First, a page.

I have a question that is admittedly self-serving though ensuing discussion should be beneficial to all. I have a slightly different resume and strengths/weaknesses and was wondering on people's thoughts relative to different programs, from Phear Me and company.
My background: I am currently in NYC consulting for a hedge fund investing in distressed commercial mortgages after seeing the small investor/developer, where I spent a year underwriting acquisitions, go belly-up for reasons related to the credit crunch. Prior, I worked as an acquisitions analyst for a value added real estate fund manager that is a household name for a few years. I have an undergraduate degree in business from Haas at UC Berkeley and am 27.
I have always been the one of the stronger quantitative guys in the room but am looking for a career developing or repositioning real estate assets that incorporates a higher degree of creativity and vision. So, assuming I would get in here are my thoughts so far:
MIT attracts me due to it's strength internationally (who wouldn't want to end up living in a Manhattan penthouse and be traveling to Dubai or Latin America to oversee your latest project?)
Columbia is local, the emphasis on less quantitative aspects is appealing. It seems to make sense that as I am already very strong in analysis, this emphasis would supplement my skill set nicely.
Cornell is attractive because it has a very strong hotel school to provide unique electives (an interest), and overall good program.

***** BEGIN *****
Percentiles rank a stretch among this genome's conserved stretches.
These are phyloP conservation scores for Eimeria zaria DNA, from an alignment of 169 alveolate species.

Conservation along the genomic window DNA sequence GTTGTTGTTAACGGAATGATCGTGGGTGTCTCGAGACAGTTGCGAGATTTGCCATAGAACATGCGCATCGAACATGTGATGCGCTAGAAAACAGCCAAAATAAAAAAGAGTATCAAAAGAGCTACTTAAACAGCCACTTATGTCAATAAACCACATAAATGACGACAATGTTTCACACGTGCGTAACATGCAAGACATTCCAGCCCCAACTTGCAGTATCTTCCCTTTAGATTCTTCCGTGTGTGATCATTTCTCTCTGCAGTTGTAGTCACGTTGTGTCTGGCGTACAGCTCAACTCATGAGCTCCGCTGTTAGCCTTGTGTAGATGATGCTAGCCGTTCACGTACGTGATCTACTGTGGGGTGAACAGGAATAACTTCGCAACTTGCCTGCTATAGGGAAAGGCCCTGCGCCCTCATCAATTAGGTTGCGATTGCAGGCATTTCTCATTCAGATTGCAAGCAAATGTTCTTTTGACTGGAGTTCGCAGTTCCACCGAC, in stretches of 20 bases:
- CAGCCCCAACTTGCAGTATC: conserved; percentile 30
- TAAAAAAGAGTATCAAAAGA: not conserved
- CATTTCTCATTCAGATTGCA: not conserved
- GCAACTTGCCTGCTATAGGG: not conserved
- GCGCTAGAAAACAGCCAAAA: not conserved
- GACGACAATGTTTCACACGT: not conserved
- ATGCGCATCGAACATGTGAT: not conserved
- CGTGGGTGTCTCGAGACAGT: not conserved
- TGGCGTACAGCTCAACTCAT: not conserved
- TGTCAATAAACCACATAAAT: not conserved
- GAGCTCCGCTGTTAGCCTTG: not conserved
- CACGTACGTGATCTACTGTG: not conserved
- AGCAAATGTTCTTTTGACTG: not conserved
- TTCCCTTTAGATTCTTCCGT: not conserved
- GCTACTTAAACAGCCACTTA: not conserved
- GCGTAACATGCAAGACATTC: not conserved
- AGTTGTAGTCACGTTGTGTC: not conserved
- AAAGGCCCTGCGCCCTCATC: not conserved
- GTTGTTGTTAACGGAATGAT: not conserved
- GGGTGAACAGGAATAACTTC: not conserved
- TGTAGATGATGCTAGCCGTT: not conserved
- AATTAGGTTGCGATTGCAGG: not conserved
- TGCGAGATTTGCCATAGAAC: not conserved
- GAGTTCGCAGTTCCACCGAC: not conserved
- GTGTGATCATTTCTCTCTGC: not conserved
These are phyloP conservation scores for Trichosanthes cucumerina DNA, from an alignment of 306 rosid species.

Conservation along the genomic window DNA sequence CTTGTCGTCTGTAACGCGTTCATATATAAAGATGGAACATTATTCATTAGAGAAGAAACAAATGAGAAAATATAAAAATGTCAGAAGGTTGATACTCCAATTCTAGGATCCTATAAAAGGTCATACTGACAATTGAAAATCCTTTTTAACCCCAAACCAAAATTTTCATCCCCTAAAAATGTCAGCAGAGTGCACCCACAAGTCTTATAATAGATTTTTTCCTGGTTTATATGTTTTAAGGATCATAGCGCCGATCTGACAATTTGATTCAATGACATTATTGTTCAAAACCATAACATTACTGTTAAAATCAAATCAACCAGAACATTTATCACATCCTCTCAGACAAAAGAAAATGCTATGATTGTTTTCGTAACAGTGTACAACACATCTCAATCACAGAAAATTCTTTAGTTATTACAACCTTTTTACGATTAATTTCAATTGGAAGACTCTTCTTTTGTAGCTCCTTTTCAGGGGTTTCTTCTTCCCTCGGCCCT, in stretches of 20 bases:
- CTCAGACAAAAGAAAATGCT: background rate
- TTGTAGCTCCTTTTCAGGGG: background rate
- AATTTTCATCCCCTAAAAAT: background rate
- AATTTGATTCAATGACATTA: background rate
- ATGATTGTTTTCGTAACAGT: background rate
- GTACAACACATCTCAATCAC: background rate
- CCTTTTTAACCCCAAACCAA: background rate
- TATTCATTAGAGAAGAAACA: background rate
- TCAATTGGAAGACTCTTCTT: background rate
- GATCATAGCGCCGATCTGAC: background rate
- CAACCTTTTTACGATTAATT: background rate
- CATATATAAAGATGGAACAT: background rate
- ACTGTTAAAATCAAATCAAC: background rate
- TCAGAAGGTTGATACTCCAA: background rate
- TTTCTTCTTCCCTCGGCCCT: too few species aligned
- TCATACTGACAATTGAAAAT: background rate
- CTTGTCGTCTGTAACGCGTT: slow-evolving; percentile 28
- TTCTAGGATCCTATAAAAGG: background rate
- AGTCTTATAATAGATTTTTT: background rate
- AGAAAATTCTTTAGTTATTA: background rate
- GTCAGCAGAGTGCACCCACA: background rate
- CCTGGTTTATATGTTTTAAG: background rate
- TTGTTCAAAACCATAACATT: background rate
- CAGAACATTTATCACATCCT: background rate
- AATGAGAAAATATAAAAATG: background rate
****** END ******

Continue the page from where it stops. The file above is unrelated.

USC is attractive because it has a great west coast network and there is a 50% chance I will be on the west coast long term.
NYU is attractive because its courswork looks worthwhile, and offers great networking capabilities.
(I ordered them in descenting order of my perception of their "brand" quality)
My concerns: MIT may be too quantitative and adding that would only reinforce an area that is already strong and be repetitive to my skill set, Columbia has lackluster placement and sounds entrepreneurial almost to a fault (unless you already have investors lined up), USC is for those only willing to live on the west coast, the brand of NYU and the length and isolation of Cornell.
In sum, I want to be involved in all aspects of the development process working on architecturally significant developments, possibly internationally. There's also a high likelihood that I will end up in CA long term, my homeland.
My questions are thus:
1. How well-founded are my concerns over Columbia's placement, it's not-as-exemplary preparation for international projects, and the thought that it might be entrepreneurial to a fault?
2. Are the actual differences slight and just covered in extreme detail in this thread?
3. How much of a disadvantage do other top MSREDs have to USC's in competing for a job in California?
Guru Phear Me and anyone else who thinks they know the cure for my spinning thoughts... your recommendations?